it’s true that it won’t be the same taste but when it’s more healthy we must get used to take it rather than the other one

  • http://www.guardian.co.uk/science/2004/jun/24/food.research TH

    This isn’t the first coffee species, or the first plant to be found without caffeine.
    There have been individual Coffea Arabica plants reported by a group of Brazilian scientists to have no caffeine (2004), and apparently there have also been wild species in Madagascar that have been found to contain no caffeine.
    The Brazilians expected back then to have commercially available varieties by 2009, by breeding them with Coffea Arabica.
    Would be interesting to know if they ever made any progress.
    I’ve also read reports from 2003 of Japanese Researchers genetically modifying Coffea Canefora to lack the enzyme required to produce caffeine.

  • http://www.mochajoes.com Mocha Joe

    Swiss Water is not the only process for decaffeination that is free of chemicals. Another method, one which in my humble opinion as a coffee roaster is better than Swiss Water, is the CO2 method. This is also a “natural” method, as there are no chemicals added to the coffee or water used to remove the caffeine from the coffee beans.

    As an industry professional, I have tasted coffees treated by each method quite thoroughly, and can say with certainty that the CO2 method retains more of the original flavor of the coffee bean.

    Please do not be misled, as coffee roasters of any quality, that have pride in what they do, are more likely to use CO2 or Swiss Water for their decaf. It is the big supermarket and retail coffee chains that are most likely to use the harsh and toxic Methylene Chloride system of caffeine removal.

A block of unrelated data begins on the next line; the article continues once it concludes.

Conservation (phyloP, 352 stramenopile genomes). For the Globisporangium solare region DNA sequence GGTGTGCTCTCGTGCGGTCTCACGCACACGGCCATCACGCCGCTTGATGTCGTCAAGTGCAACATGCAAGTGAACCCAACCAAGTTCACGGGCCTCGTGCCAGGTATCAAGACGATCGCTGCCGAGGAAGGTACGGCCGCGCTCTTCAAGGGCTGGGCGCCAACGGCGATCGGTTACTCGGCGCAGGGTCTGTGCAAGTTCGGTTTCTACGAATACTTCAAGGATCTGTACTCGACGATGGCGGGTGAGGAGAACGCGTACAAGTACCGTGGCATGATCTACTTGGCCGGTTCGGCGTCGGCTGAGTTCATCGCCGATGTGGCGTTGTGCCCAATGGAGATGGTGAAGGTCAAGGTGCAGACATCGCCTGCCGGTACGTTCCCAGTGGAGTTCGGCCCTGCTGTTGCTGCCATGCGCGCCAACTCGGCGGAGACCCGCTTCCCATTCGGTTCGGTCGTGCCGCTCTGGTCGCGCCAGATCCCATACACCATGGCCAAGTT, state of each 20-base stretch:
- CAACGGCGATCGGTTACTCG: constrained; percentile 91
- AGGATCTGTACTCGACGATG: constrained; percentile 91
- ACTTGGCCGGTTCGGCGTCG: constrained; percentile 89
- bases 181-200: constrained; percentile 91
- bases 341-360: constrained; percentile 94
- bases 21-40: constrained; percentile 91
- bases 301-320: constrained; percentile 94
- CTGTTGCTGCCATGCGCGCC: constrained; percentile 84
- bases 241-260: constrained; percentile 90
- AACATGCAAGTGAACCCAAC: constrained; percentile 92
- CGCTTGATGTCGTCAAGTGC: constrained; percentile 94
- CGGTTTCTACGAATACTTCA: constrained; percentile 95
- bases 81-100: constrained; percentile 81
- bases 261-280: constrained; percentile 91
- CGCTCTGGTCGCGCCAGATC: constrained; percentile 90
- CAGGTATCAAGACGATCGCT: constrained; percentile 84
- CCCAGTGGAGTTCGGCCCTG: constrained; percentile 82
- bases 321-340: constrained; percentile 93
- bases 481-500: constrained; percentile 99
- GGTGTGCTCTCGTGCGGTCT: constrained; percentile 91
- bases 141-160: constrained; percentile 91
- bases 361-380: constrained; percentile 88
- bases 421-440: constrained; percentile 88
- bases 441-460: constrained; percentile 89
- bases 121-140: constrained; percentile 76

So for all you decaf lovers out there, don’t fret. It is quite easy to research and order from small high-quality roasting companies that offer “natural” process decafs!!

    SUPPORT YOUR LOCAL ROASTER TODAY!!

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  • http://www.drjing.com Benwah

    TH’s comments jive with what I’d heard years ago (and I found this blog following up on that information from 2004). The story at the time was that there should be enough plants by 2009/2010 that it would be commercially viable to produce un-caffeinated coffee. Sadly, this has not materialized, and most of what I’ve read in this hunt are stories from 2009 about the “new” discover of the Charrier Coffee bean, adn it should be available in a few years… -sigh-

    I love coffee, but would love to get off of the caffeine.

    Coffee good; addiction bad.

  • http://www.facebook.com/people/Joonhee-Hong/100000503735456 Joonhee Hong

    Could I get this coffee sample? I think that the coffee drink is revolutionary one if it is made from the coffee bean.

  • memorie

    Just a note…..i am avid coffee drinker…and take alot of kidding about my motor oil!……i am 46 years old and have given up sodas. Coffee or water so i would be interested in trying the coffee for you….sincerely memorie